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Lipitor Linked to Bleeding After Stroke

Experts: Most Patients Still Benefit From Taking Lipitor
WebMD Health News
Reviewed by Louise Chang, MD

Dec. 12, 2007 -- Stroke survivors who take high doses of a widely prescribed cholesterol-lowering drug appear to be at increased risk for stroke from bleeding in the brain, also known as hemorrhagic stroke. But the benefits of treatment still outweigh the risks for most, experts say.

Use of the statin drug Lipitor was associated with an increased risk of hemorrhagic stroke in the new analysis of a previously reported study.

But using Lipitor was a less significant risk factor for hemorrhagic stroke than having had a previous brain bleed or having uncontrolled high blood pressure, researchers say.

Previously reported findings from the same trial showed a significant reduction in fatal and non-fatal strokes of any kind and major coronary outcomes among stroke survivors taking high doses of Lipitor, principal author Larry B. Goldstein, MD, of Duke University Medical Center, tells WebMD.

"Like everything else we do in medicine, there are benefits and risks involved," he says. "Most patients who have had strokes appear to benefit from aggressive treatment with statins, but that may not be true for everyone."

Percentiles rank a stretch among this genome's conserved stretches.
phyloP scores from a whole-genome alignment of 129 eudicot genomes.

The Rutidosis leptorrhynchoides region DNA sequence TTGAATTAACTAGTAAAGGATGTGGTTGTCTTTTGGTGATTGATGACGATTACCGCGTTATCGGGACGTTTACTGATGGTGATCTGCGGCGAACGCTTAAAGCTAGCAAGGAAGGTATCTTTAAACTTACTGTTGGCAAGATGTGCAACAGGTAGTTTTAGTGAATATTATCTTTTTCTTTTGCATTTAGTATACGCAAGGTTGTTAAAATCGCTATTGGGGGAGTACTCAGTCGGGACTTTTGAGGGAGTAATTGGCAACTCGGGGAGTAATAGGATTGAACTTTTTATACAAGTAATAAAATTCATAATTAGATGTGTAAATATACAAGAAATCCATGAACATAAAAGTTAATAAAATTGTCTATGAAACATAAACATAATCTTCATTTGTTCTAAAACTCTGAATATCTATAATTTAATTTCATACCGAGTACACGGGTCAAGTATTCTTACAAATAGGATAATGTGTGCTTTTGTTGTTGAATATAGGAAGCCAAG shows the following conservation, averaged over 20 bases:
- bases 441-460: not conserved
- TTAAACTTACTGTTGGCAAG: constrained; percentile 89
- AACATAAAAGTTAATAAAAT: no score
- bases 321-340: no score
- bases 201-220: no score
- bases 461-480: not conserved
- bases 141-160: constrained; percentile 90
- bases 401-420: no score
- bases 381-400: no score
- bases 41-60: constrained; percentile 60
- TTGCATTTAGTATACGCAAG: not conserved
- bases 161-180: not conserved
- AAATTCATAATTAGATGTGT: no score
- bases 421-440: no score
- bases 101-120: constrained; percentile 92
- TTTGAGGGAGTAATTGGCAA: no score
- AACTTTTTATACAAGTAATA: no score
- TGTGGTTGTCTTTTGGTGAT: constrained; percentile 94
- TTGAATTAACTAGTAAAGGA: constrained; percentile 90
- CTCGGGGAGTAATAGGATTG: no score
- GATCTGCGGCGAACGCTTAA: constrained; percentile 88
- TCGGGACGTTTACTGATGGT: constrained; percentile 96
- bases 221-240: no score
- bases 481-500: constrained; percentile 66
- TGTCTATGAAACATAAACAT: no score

(What do you think: Are the benefits worth the risks for you or your loved ones? Talk with others on the Stroke Support Group message board.)

Strokes and Statins

Each year an estimated 15 million people worldwide suffer strokes, and 10 million will either die or remain permanently disabled as a result.

Aggressive cholesterol lowering with statin drugs (such as Lipitor, Zocor, Crestor, or Mevacor) is routinely recommended for patients who have had heart attacks and for those with a very high risk for heart disease, such as people with diabetes.

But it had not been clear if lowering "bad" LDL cholesterol benefited people who had survived strokes but did not have heart disease.

The Stroke Prevention with Aggressive Reduction in Cholesterol Levels (SPARCL) trial was designed to answer this question.

Published in August 2006, the trial showed a 16% reduction in fatal and nonfatal second strokes among stroke survivors who took 80 milligrams of Lipitor for about five years, compared with survivors in the placebo arm of the study.

One troubling finding was an increased risk for brain bleeding among the Lipitor-treated patients. A total of 2.3% experienced this complication during the study period, compared with 1.4% of placebo-treated patients.

In the newly published analysis of the trial data, Goldstein and colleagues looked more closely at this outcome, finding Lipitor use to be independently associated with an increased risk of brain hemorrhage.

Other identified risk factors included advanced age, male sex, and having had a previous hemorrhagic stroke.

The analysis is published in the December issue of the journal Neurology.

Who Should Take Statins?

But even in patients with these risk factors, the benefits of aggressive statin treatment may still outweigh the risks, neurologist Lee Schwamm, MD, tells WebMD.

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